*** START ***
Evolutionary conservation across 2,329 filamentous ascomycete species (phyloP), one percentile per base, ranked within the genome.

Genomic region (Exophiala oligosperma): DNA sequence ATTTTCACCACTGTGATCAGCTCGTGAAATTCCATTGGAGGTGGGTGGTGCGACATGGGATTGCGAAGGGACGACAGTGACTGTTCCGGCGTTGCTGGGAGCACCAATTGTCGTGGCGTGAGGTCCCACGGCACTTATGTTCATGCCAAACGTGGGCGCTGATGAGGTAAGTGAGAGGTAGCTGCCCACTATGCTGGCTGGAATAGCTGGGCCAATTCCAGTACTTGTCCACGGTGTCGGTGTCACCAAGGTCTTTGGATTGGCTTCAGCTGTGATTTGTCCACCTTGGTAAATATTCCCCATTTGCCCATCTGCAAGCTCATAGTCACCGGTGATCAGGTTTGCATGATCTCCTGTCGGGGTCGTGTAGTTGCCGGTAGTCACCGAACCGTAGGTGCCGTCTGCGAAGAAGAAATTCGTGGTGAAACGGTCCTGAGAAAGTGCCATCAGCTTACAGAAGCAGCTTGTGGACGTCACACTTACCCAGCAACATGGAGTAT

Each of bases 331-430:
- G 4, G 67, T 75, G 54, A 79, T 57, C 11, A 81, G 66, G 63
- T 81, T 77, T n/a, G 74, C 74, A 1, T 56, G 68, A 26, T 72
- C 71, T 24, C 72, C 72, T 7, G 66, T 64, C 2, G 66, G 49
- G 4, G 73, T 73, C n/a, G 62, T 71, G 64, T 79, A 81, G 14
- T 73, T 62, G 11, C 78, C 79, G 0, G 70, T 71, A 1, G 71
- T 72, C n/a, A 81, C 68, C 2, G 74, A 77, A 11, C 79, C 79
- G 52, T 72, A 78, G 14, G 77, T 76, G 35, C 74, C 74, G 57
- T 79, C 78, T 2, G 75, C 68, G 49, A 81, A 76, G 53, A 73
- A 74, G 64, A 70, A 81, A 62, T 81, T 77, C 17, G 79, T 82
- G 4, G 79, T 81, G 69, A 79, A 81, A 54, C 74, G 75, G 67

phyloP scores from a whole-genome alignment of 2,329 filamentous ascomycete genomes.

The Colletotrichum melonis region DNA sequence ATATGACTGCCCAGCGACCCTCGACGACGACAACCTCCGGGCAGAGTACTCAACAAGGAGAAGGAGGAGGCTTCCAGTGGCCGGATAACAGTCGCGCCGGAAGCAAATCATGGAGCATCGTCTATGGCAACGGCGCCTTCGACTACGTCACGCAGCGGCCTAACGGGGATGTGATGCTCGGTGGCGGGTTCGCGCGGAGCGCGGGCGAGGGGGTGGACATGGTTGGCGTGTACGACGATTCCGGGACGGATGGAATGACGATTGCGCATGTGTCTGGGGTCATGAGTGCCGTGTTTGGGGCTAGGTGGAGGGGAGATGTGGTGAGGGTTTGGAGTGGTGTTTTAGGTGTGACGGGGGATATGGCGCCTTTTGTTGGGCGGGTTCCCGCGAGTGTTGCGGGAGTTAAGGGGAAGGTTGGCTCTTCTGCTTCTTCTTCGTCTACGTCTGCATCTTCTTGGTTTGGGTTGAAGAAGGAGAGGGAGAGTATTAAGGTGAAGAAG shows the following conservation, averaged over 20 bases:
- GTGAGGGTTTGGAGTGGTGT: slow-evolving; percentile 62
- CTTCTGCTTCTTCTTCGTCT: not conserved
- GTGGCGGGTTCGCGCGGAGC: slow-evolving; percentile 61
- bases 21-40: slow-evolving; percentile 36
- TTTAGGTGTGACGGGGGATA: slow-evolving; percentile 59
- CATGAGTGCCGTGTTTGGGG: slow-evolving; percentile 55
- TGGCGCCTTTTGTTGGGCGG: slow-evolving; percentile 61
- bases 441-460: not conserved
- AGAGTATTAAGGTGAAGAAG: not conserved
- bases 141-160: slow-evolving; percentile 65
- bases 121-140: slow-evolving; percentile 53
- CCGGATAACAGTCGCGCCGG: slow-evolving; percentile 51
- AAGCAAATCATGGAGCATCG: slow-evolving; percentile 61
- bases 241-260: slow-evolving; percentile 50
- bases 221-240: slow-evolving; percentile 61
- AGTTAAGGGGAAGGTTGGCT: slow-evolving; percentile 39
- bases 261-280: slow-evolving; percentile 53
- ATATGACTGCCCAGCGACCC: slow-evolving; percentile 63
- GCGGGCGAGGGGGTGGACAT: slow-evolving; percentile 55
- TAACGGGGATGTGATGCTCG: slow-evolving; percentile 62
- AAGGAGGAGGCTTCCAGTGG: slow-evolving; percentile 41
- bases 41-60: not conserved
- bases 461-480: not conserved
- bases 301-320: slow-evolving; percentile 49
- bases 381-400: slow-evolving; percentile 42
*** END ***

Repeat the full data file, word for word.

Evolutionary conservation across 2,329 filamentous ascomycete species (phyloP), one percentile per base, ranked within the genome.

Genomic region (Exophiala oligosperma): DNA sequence ATTTTCACCACTGTGATCAGCTCGTGAAATTCCATTGGAGGTGGGTGGTGCGACATGGGATTGCGAAGGGACGACAGTGACTGTTCCGGCGTTGCTGGGAGCACCAATTGTCGTGGCGTGAGGTCCCACGGCACTTATGTTCATGCCAAACGTGGGCGCTGATGAGGTAAGTGAGAGGTAGCTGCCCACTATGCTGGCTGGAATAGCTGGGCCAATTCCAGTACTTGTCCACGGTGTCGGTGTCACCAAGGTCTTTGGATTGGCTTCAGCTGTGATTTGTCCACCTTGGTAAATATTCCCCATTTGCCCATCTGCAAGCTCATAGTCACCGGTGATCAGGTTTGCATGATCTCCTGTCGGGGTCGTGTAGTTGCCGGTAGTCACCGAACCGTAGGTGCCGTCTGCGAAGAAGAAATTCGTGGTGAAACGGTCCTGAGAAAGTGCCATCAGCTTACAGAAGCAGCTTGTGGACGTCACACTTACCCAGCAACATGGAGTAT

Each of bases 331-430:
- G 4, G 67, T 75, G 54, A 79, T 57, C 11, A 81, G 66, G 63
- T 81, T 77, T n/a, G 74, C 74, A 1, T 56, G 68, A 26, T 72
- C 71, T 24, C 72, C 72, T 7, G 66, T 64, C 2, G 66, G 49
- G 4, G 73, T 73, C n/a, G 62, T 71, G 64, T 79, A 81, G 14
- T 73, T 62, G 11, C 78, C 79, G 0, G 70, T 71, A 1, G 71
- T 72, C n/a, A 81, C 68, C 2, G 74, A 77, A 11, C 79, C 79
- G 52, T 72, A 78, G 14, G 77, T 76, G 35, C 74, C 74, G 57
- T 79, C 78, T 2, G 75, C 68, G 49, A 81, A 76, G 53, A 73
- A 74, G 64, A 70, A 81, A 62, T 81, T 77, C 17, G 79, T 82
- G 4, G 79, T 81, G 69, A 79, A 81, A 54, C 74, G 75, G 67

phyloP scores from a whole-genome alignment of 2,329 filamentous ascomycete genomes.

The Colletotrichum melonis region DNA sequence ATATGACTGCCCAGCGACCCTCGACGACGACAACCTCCGGGCAGAGTACTCAACAAGGAGAAGGAGGAGGCTTCCAGTGGCCGGATAACAGTCGCGCCGGAAGCAAATCATGGAGCATCGTCTATGGCAACGGCGCCTTCGACTACGTCACGCAGCGGCCTAACGGGGATGTGATGCTCGGTGGCGGGTTCGCGCGGAGCGCGGGCGAGGGGGTGGACATGGTTGGCGTGTACGACGATTCCGGGACGGATGGAATGACGATTGCGCATGTGTCTGGGGTCATGAGTGCCGTGTTTGGGGCTAGGTGGAGGGGAGATGTGGTGAGGGTTTGGAGTGGTGTTTTAGGTGTGACGGGGGATATGGCGCCTTTTGTTGGGCGGGTTCCCGCGAGTGTTGCGGGAGTTAAGGGGAAGGTTGGCTCTTCTGCTTCTTCTTCGTCTACGTCTGCATCTTCTTGGTTTGGGTTGAAGAAGGAGAGGGAGAGTATTAAGGTGAAGAAG shows the following conservation, averaged over 20 bases:
- GTGAGGGTTTGGAGTGGTGT: slow-evolving; percentile 62
- CTTCTGCTTCTTCTTCGTCT: not conserved
- GTGGCGGGTTCGCGCGGAGC: slow-evolving; percentile 61
- bases 21-40: slow-evolving; percentile 36
- TTTAGGTGTGACGGGGGATA: slow-evolving; percentile 59
- CATGAGTGCCGTGTTTGGGG: slow-evolving; percentile 55
- TGGCGCCTTTTGTTGGGCGG: slow-evolving; percentile 61
- bases 441-460: not conserved
- AGAGTATTAAGGTGAAGAAG: not conserved
- bases 141-160: slow-evolving; percentile 65
- bases 121-140: slow-evolving; percentile 53
- CCGGATAACAGTCGCGCCGG: slow-evolving; percentile 51
- AAGCAAATCATGGAGCATCG: slow-evolving; percentile 61
- bases 241-260: slow-evolving; percentile 50
- bases 221-240: slow-evolving; percentile 61
- AGTTAAGGGGAAGGTTGGCT: slow-evolving; percentile 39
- bases 261-280: slow-evolving; percentile 53
- ATATGACTGCCCAGCGACCC: slow-evolving; percentile 63
- GCGGGCGAGGGGGTGGACAT: slow-evolving; percentile 55
- TAACGGGGATGTGATGCTCG: slow-evolving; percentile 62
- AAGGAGGAGGCTTCCAGTGG: slow-evolving; percentile 41
- bases 41-60: not conserved
- bases 461-480: not conserved
- bases 301-320: slow-evolving; percentile 49
- bases 381-400: slow-evolving; percentile 42